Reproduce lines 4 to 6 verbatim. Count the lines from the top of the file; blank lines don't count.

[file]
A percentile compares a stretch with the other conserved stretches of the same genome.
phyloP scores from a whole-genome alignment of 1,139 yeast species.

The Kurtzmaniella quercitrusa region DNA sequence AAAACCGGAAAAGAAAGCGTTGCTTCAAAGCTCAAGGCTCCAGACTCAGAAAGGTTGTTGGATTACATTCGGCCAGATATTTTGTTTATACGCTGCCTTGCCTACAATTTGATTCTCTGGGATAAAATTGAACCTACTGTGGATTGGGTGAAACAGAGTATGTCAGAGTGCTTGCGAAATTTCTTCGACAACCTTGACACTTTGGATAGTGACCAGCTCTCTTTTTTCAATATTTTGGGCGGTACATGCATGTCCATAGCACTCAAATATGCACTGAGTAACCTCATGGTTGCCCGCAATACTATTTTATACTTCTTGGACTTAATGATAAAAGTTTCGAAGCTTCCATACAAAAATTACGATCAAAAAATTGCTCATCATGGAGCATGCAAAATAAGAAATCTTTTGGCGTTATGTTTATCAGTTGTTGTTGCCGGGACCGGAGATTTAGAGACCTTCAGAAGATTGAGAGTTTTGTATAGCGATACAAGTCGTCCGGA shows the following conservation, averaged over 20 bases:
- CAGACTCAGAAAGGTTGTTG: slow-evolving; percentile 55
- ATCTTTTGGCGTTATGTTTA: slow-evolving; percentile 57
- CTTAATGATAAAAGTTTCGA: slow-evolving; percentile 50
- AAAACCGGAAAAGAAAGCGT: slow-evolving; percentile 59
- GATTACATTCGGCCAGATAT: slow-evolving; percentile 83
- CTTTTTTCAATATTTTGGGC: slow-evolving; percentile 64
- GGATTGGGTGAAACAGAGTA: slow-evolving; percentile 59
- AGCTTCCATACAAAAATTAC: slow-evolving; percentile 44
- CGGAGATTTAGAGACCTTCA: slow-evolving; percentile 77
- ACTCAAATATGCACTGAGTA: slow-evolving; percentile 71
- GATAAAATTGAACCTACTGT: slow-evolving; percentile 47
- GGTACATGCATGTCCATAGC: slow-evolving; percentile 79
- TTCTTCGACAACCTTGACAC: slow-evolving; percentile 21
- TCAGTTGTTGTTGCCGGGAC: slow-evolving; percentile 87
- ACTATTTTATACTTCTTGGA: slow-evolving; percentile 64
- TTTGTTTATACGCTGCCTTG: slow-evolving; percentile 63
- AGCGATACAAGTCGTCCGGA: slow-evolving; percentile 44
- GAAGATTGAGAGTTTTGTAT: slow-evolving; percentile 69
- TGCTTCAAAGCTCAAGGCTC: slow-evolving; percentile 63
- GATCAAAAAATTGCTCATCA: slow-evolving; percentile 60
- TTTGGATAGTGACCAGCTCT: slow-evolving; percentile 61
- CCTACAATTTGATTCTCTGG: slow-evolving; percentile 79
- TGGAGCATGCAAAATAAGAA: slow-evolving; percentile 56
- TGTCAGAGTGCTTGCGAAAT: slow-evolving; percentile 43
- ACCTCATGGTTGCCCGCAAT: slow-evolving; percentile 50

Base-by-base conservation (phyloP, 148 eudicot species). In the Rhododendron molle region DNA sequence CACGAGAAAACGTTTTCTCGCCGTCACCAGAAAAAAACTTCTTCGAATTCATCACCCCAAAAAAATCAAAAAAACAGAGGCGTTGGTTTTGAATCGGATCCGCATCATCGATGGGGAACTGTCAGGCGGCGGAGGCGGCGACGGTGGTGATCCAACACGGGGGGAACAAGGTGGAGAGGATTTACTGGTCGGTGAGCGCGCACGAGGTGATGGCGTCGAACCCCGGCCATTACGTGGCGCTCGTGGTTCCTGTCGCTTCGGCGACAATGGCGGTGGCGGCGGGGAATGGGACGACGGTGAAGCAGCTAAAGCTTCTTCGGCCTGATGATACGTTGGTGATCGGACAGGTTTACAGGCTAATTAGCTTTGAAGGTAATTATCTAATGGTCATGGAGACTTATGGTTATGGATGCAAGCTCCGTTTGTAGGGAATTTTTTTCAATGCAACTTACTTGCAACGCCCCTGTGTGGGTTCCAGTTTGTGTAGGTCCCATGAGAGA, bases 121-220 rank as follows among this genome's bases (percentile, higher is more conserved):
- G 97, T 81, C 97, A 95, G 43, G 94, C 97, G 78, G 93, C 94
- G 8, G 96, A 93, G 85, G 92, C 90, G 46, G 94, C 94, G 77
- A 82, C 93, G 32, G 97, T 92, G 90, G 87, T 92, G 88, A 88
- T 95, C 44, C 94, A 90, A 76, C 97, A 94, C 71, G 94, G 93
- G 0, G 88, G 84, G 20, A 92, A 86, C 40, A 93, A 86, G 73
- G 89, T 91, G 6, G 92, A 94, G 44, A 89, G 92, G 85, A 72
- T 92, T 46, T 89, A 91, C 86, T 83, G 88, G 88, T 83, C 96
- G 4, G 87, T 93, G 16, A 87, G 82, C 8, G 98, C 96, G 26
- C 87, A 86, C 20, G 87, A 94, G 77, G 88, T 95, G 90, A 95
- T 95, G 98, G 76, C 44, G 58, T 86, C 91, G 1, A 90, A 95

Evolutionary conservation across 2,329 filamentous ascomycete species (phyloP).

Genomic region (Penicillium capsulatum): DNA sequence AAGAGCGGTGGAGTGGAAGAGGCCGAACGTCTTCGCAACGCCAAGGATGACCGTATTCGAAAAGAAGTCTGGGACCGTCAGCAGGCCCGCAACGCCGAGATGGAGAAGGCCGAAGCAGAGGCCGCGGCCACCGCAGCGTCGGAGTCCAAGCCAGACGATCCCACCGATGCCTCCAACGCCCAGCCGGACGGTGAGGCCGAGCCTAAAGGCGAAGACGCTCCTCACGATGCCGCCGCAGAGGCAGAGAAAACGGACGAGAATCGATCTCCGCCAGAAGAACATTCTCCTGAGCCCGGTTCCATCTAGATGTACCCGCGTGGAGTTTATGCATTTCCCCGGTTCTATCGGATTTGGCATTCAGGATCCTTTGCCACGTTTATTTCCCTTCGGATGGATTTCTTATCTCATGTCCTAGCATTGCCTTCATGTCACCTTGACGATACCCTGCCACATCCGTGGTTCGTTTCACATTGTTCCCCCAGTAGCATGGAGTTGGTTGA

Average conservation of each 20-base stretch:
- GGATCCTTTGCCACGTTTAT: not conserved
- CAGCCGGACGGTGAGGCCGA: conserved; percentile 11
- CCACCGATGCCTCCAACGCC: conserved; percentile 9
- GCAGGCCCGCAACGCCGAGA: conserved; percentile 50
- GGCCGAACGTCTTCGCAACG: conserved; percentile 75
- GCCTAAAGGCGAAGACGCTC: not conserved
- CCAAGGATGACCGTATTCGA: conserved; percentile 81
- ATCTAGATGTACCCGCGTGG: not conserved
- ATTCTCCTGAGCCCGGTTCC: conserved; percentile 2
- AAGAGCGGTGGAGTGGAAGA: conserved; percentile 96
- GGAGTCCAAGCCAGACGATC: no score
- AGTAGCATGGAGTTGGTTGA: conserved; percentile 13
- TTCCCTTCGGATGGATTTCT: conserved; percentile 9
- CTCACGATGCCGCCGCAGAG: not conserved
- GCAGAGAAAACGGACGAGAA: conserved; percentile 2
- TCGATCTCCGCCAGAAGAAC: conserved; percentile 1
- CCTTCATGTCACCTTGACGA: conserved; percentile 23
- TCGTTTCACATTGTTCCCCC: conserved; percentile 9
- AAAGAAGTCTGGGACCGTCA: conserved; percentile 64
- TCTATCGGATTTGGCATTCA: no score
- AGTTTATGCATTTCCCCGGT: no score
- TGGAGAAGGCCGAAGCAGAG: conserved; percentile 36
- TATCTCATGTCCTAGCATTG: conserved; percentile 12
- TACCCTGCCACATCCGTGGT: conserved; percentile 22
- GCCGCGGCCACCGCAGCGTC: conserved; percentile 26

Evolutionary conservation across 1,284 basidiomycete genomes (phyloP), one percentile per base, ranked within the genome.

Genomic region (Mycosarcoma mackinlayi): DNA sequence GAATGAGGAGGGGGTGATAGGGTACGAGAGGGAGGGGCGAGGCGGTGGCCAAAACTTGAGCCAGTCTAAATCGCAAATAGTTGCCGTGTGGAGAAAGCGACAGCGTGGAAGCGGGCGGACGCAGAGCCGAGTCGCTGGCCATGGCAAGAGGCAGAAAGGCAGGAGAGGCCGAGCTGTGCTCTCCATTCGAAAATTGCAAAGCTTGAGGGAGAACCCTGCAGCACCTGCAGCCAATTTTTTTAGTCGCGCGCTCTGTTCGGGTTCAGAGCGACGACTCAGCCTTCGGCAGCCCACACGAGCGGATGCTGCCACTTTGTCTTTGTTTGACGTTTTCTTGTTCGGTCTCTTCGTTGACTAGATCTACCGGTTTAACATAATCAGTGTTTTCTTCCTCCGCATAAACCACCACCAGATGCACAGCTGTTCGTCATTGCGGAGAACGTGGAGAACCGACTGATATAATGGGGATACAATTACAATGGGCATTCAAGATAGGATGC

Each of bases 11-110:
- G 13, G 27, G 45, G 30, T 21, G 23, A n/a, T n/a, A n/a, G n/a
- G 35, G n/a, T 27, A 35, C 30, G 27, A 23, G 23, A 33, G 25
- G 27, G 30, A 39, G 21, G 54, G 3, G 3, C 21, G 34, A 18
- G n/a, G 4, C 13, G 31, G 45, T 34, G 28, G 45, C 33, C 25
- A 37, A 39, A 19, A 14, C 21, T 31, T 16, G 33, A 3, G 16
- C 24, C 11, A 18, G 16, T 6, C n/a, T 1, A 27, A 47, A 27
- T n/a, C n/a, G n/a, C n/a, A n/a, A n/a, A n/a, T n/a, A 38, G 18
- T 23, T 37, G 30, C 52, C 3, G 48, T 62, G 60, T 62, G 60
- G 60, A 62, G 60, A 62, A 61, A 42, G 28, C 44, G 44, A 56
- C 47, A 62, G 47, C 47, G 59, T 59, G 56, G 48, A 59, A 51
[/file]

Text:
- CAGACTCAGAAAGGTTGTTG: slow-evolving; percentile 55
- ATCTTTTGGCGTTATGTTTA: slow-evolving; percentile 57
- CTTAATGATAAAAGTTTCGA: slow-evolving; percentile 50